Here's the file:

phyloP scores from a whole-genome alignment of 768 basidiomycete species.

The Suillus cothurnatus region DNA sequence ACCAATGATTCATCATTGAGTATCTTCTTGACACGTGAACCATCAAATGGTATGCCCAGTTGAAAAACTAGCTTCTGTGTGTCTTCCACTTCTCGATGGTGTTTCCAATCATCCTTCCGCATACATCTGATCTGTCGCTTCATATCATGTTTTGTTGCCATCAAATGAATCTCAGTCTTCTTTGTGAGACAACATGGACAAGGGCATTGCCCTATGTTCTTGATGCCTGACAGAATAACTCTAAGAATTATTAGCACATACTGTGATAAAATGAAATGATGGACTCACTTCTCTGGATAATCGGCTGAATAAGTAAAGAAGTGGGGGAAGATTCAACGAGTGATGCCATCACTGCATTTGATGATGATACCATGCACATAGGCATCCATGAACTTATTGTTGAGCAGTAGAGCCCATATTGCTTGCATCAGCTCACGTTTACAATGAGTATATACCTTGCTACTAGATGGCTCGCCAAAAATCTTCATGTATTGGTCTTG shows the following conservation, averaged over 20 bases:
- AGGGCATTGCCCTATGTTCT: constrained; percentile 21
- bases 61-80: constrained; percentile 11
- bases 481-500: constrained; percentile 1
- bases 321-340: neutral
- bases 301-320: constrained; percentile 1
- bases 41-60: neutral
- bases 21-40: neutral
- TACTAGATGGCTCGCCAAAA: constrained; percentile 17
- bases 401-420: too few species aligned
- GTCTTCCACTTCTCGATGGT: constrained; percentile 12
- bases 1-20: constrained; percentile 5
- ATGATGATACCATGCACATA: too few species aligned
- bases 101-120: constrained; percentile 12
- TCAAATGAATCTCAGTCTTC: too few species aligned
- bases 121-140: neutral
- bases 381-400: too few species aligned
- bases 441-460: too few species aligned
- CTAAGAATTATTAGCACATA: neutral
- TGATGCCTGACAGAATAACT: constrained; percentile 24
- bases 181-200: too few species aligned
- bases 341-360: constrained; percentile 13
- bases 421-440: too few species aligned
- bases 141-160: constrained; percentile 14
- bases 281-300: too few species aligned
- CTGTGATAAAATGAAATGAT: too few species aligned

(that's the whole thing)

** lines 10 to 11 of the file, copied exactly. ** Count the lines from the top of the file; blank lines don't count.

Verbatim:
- TACTAGATGGCTCGCCAAAA: constrained; percentile 17
- bases 401-420: too few species aligned